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I would like to save some space by truncating my pointer addresses by 1 byte. My pointers are guaranteed to be 16-byte memory aligned. Thus, I can guarantee that those 4 bottom bits can be truncated.

typedef struct node_t {
   uintptr_t prev : 29;
   uintptr_t next : 29;
} node;

I am struggling to restore those bottom-most bytes. Bit shifting 4 bits to the left in an attempt to restore the zeroes in the bottom-most bits only erases the data from the front-most bytes.

node->next = ((uintptr_t) ptr_addrs >> 4); // successfully stores truncated pointer ex: 0x1024ff010
printf("%p\n", node->next); // prints '0x1024ff01'

How do I convert the bitfield back to its original value (basically appending a zero to this bitfield)?

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    Have you checked to see if this actually makes any difference to sizeof(node)? – Retired Ninja Mar 7 at 5:13
  • yes; on my system if I were to use the full field I get sizeof(node) = 16, while using bitfields has sizeof(node) = 8 – Peabrain Mar 7 at 5:22
  • So you're compiling for 64 bit? – Retired Ninja Mar 7 at 5:23
  • yes; on a Linux 64-bit machine; compiling using gcc – Peabrain Mar 7 at 5:25
  • 1
    @RetiredNinja: I honestly already have a problem where to start what's all wrong about this. That's why I tried to point him at the subjects to research. – too honest for this site Mar 7 at 5:37
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First, if pointers were 32 bits, removing 4 bits leaves 28 bits, not 29. So declaring bit-fields of 29 bits appears to be wrong. No platform uses 33 bits for pointers. 29 bits would certainly be enough to store 28 bits, but it is too big to save any space—the total space requirement of your structure would be at least 58 bits, which requires eight eight-bit bytes, since seven bytes could hold only 56 bits.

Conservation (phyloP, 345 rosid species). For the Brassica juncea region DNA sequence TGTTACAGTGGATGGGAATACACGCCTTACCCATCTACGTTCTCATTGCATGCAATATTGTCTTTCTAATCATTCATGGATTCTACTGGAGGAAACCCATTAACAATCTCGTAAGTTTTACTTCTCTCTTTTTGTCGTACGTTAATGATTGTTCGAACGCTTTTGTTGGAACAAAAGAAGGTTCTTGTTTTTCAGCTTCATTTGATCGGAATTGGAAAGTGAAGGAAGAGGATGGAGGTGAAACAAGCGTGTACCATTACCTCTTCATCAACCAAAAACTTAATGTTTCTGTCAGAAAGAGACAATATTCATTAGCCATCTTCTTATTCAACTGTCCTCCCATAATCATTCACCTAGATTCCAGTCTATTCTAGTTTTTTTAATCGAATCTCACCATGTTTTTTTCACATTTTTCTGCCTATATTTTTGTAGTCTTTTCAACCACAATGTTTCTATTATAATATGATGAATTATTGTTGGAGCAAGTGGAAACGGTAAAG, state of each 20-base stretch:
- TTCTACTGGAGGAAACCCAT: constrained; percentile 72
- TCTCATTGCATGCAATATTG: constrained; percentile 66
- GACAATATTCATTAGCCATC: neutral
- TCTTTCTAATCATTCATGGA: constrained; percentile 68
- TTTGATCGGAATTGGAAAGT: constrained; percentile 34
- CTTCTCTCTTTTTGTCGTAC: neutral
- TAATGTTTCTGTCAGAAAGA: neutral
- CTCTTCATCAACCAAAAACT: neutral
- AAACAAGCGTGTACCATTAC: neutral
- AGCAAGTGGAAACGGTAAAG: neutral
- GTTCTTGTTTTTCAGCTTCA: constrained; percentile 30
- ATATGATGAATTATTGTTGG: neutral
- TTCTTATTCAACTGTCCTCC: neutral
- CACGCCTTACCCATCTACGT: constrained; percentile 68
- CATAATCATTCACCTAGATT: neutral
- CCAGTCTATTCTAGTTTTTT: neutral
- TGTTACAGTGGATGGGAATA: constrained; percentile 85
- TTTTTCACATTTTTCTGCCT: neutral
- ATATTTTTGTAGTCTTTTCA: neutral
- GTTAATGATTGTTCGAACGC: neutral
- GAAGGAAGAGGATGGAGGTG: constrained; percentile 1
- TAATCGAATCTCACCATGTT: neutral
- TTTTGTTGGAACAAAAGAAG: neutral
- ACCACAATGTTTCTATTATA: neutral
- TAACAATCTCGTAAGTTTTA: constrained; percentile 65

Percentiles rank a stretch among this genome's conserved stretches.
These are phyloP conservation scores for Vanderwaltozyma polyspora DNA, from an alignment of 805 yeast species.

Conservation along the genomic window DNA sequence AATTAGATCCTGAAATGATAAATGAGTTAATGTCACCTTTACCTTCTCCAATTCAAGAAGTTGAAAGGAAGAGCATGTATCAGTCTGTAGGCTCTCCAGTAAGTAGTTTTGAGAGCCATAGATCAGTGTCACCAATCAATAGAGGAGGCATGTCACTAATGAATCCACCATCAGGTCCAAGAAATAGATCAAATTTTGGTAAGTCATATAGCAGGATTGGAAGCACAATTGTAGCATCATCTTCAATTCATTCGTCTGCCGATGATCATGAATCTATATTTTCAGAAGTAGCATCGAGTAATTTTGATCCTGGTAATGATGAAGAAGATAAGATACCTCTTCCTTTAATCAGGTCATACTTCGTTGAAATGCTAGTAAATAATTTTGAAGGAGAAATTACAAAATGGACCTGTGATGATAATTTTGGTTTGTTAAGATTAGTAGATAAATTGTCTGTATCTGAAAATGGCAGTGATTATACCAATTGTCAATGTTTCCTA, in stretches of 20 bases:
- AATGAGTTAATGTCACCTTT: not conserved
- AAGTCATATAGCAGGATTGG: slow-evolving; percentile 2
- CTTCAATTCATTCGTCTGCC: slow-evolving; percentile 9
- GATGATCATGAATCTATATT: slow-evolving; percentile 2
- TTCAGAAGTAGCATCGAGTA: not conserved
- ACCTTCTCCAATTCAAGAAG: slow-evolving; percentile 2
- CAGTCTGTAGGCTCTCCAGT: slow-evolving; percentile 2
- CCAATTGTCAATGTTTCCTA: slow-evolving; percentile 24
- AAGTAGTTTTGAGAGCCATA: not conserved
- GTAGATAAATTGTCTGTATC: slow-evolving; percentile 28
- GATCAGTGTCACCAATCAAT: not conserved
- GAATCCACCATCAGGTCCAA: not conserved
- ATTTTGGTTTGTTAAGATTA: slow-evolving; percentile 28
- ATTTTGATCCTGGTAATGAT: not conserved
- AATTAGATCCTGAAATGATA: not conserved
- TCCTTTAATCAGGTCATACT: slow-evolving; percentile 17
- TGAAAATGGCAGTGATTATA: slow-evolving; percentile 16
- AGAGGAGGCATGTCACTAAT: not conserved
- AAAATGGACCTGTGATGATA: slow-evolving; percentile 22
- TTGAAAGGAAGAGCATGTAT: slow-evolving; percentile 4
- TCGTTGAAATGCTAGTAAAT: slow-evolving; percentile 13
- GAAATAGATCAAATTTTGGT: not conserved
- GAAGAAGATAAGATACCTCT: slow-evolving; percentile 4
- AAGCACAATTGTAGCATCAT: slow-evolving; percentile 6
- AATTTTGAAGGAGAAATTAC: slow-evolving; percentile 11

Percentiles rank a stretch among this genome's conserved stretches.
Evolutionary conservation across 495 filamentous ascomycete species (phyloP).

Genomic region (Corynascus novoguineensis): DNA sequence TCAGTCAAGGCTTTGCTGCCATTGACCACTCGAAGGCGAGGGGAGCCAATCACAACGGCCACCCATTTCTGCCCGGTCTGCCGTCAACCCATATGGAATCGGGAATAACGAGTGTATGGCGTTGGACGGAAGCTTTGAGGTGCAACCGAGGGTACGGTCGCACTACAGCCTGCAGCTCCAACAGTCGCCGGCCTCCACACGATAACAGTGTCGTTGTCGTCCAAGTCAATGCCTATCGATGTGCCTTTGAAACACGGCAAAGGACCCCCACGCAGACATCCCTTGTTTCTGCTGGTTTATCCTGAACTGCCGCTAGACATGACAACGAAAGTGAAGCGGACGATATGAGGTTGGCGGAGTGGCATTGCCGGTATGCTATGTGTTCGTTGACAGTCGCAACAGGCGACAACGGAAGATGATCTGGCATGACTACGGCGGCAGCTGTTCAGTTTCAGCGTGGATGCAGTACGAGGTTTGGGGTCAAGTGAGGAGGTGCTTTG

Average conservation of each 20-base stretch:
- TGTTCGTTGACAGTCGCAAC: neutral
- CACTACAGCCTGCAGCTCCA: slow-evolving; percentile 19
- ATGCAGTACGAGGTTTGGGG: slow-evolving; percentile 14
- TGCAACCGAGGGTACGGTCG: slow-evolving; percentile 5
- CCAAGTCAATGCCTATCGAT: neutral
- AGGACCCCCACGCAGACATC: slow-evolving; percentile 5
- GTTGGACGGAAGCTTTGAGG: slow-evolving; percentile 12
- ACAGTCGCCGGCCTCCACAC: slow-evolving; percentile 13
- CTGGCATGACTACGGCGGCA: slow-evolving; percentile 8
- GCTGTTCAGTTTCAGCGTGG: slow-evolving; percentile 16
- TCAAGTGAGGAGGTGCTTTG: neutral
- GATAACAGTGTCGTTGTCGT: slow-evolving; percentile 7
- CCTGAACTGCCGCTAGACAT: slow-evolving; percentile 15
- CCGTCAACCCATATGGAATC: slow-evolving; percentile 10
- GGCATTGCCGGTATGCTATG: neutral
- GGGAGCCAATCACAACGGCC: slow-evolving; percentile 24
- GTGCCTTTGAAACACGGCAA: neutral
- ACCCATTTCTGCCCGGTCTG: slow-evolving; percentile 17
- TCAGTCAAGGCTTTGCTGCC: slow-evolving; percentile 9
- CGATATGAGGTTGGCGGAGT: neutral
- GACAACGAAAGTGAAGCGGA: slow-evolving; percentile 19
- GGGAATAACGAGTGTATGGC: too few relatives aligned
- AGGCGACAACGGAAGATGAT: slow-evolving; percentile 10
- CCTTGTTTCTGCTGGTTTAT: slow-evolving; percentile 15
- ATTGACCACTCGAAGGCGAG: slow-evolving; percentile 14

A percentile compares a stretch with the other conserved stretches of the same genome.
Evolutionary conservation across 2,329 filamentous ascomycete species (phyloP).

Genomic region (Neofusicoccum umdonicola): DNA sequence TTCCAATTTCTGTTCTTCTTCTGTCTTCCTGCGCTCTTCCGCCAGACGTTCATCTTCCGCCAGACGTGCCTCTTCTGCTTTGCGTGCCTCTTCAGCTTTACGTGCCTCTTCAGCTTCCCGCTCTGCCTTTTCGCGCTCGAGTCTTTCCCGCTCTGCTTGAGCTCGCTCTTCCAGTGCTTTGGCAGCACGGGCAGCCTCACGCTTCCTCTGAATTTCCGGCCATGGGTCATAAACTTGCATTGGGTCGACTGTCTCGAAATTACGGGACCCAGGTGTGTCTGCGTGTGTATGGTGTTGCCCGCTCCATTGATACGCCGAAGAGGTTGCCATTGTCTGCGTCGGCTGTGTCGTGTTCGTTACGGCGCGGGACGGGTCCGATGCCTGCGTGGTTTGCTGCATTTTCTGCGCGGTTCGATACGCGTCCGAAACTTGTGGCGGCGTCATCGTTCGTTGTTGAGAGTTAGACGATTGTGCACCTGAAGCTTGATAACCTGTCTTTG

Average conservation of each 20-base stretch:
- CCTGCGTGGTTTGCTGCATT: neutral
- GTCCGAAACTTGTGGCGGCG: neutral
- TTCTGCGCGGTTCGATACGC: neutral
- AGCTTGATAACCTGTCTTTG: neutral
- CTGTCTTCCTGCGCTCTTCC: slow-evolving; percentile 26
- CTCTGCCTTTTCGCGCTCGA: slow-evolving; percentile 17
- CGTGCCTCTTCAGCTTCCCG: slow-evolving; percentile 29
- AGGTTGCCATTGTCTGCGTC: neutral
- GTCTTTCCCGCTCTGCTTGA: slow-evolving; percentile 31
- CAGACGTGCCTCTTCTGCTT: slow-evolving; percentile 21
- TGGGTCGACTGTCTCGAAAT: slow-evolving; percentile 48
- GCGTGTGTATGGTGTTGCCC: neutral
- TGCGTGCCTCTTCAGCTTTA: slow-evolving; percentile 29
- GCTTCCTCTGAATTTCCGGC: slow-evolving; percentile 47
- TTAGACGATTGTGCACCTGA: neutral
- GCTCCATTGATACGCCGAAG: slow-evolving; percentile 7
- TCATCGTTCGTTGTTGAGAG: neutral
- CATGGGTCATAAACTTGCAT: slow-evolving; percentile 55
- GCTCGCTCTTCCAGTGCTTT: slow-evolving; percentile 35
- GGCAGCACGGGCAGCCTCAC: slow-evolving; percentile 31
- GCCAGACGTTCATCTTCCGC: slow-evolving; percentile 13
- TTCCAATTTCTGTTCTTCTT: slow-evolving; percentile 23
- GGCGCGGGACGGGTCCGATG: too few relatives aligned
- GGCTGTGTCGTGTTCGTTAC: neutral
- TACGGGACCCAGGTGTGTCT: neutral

Second, the fact that using a “full field” for your structure takes 16 bytes indicates that uintptr_t is eight bytes and so the pointers for your platform are eight bytes, 64 bits. Removing four bits from that leaves 60 bits, not 28 or 29.

To answer your question “How do I convert the bitfield back to its original value,” simply shift left by four bits and convert back to the original pointer type.

(Sometimes systems that use 64 bits for pointers do not use all of those bits; the actual address space could be 44 bits or some other number, in which case you can save space by storing only the used bits. However, this sort of pointer compaction is time consuming and saves only a modest amount of space by today’s economics. Unless you are overflowing main memory with structures consisting in great portion of pointers, it is unlikely to be worthwhile. Would the amount of space saved per pointer multiplied by the number of pointers reduce your memory use below the threshold where performance is degraded?)

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